Credit Union Financing 101 | CUNA news
Credit union directors come from all walks of life. Some are familiar with business and financial issues, others are not. Even if you have a business or financial background, there’s a good chance you don’t have a background in banks or credit unions.
I’m a chartered accountant, and when I began auditing credit unions’ clients 30 years ago, I realized that the methods, problems, and metrics that credit unions use are inconsistent with those of other companies.
I had to learn the nuances of credit union financing – and so did you.
Directors are required by law to understand key financial information. It is even anchored in law with NCUA regulation 701.4.
Here are some key financial concepts every member of the board of directors and supervisory committee needs to know:
► Capital or net worth. Know why capital matters, where it comes from, and how much is enough for your credit union.
Capital comes from profit. As soon as credit unions make a profit, it becomes “historic” and turns into capital. This is the stabilizing factor that keeps credit unions afloat in bad economic times. Capital is king.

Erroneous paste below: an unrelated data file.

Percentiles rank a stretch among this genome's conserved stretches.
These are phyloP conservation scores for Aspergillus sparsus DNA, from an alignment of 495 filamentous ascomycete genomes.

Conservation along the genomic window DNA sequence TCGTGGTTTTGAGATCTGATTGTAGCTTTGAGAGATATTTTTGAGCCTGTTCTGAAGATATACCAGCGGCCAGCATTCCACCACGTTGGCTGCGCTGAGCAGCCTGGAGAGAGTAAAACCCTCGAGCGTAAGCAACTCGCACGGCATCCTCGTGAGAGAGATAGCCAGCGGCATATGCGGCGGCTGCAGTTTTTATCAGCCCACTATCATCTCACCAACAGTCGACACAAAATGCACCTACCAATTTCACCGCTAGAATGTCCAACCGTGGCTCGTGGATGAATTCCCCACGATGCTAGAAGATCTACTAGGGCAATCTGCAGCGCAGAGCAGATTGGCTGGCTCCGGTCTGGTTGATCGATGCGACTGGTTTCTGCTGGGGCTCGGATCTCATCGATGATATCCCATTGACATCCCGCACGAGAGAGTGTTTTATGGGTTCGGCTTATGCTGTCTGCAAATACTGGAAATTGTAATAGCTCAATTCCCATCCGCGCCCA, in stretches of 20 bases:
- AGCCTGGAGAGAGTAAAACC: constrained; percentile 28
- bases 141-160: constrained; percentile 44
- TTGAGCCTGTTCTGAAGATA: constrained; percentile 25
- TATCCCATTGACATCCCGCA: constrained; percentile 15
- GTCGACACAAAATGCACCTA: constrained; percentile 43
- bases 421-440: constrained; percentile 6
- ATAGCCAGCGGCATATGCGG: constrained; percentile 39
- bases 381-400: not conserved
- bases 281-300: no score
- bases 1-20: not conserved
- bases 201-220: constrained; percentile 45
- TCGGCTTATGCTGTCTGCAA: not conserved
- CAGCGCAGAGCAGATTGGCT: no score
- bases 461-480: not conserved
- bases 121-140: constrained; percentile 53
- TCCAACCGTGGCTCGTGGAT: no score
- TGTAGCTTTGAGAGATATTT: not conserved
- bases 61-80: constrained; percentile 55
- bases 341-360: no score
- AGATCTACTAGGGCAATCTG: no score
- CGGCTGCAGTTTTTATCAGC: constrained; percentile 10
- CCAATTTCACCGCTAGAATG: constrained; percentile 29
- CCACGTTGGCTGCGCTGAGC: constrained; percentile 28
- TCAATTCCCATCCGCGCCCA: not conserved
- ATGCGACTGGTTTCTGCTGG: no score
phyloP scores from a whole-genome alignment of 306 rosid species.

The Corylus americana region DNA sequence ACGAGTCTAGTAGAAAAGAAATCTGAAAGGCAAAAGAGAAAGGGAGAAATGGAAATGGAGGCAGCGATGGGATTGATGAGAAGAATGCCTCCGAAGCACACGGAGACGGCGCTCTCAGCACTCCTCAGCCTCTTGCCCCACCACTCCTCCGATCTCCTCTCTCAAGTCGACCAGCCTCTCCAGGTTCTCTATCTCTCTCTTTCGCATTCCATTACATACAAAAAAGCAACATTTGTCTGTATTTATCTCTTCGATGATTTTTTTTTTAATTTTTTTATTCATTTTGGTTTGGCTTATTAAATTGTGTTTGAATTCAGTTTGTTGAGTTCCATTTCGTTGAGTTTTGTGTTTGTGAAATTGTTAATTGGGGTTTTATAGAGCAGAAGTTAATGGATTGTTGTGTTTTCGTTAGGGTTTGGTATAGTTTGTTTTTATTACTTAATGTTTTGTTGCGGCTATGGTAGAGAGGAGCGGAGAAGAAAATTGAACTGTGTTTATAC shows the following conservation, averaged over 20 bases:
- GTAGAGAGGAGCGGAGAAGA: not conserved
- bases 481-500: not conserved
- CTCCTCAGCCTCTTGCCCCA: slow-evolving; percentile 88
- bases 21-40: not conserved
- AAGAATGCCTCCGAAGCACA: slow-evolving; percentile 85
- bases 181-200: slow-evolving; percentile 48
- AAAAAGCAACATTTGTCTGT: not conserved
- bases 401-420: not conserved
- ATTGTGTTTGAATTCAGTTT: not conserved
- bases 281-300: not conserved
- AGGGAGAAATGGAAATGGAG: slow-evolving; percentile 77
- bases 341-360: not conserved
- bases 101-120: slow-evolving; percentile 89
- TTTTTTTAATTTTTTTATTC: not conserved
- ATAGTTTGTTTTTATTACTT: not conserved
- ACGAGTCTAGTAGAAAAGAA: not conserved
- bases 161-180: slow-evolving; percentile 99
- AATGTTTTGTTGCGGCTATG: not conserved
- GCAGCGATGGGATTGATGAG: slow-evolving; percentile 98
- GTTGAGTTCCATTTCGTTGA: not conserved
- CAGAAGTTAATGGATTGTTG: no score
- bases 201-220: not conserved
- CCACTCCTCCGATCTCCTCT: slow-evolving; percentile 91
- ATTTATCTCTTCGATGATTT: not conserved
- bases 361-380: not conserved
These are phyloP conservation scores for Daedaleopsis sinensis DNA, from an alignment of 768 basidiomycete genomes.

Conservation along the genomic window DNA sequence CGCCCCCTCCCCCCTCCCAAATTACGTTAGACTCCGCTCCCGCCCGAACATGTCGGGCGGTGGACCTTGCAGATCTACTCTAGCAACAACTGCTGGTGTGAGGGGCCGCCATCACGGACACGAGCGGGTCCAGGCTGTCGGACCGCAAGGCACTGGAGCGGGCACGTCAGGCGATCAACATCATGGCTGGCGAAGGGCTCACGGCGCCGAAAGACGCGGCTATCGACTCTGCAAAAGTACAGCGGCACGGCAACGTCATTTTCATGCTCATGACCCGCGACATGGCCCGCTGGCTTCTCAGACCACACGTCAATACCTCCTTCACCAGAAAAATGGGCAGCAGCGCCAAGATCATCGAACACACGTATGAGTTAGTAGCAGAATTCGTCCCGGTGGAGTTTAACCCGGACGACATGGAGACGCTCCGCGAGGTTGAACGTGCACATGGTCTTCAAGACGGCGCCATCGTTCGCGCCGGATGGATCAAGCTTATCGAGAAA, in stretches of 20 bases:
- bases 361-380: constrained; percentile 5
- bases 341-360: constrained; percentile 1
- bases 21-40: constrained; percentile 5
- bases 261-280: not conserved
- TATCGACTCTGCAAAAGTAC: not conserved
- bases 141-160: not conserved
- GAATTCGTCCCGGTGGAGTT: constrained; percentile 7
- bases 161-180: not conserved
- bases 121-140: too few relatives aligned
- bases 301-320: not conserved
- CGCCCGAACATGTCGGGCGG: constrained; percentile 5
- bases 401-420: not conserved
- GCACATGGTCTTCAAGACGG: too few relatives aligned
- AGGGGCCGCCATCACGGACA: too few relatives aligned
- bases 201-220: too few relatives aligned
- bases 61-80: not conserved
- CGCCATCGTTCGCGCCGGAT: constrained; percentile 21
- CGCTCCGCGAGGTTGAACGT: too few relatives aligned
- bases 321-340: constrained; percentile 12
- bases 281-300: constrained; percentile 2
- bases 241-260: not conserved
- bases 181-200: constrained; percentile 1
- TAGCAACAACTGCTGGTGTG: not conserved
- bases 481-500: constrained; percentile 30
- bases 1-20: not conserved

► Return on investment (ROA) is a measure of profit. Capital comes from profit, and ROA is the way we report profit. What most directors don’t know is that ROA is the end result of an equation called spread analysis that contains the “five pieces of profitability”:
- Cost of funds.
- Provision for loan losses.
- Operating cost.
- Non-interest income.
These five pieces of the puzzle are the only things you need to manipulate in order to achieve the ROA you want.
You also need profit. Profit is not a bad word or a bad thing to make from your members. Profit is vital.
► Loan loss allowance (ALL). This is an amount that will increase your reported loan portfolio balance to what you are likely to be collecting.
That large negative number on your balance sheet is a mystery to most directors. It is planned to change and is likely to become a larger negative amount by January 1, 2023. Then the new method of current expected credit losses (CECL) comes into play.
► Active / passive management (ALM). This is the rocket science of credit union regulator. It’s one of the more complex areas to understand, but it’s important to know where your credit union can go financially as interest rates change.
Essentially, what you’re looking for is how much capital is at risk when interest rates change. Credit unions provide fixed rate loans in a variable rate world. The impact of changes in interest rates needs to be forecasted so that you can predict what will happen to your credit union over time.
Financial metrics and statements may seem like a foreign language. But once you understand the key elements, you can trust your knowledge of how your credit union is performing.
TIM HARRINGTON is the founder and CEO of TEAM Resources (forteamresources.com). Contact him at [email protected]
This article originally appeared in Credit Union Directors Newsletterthat provides strategic insights for policy makers. Subscribe to the print or PDF version now.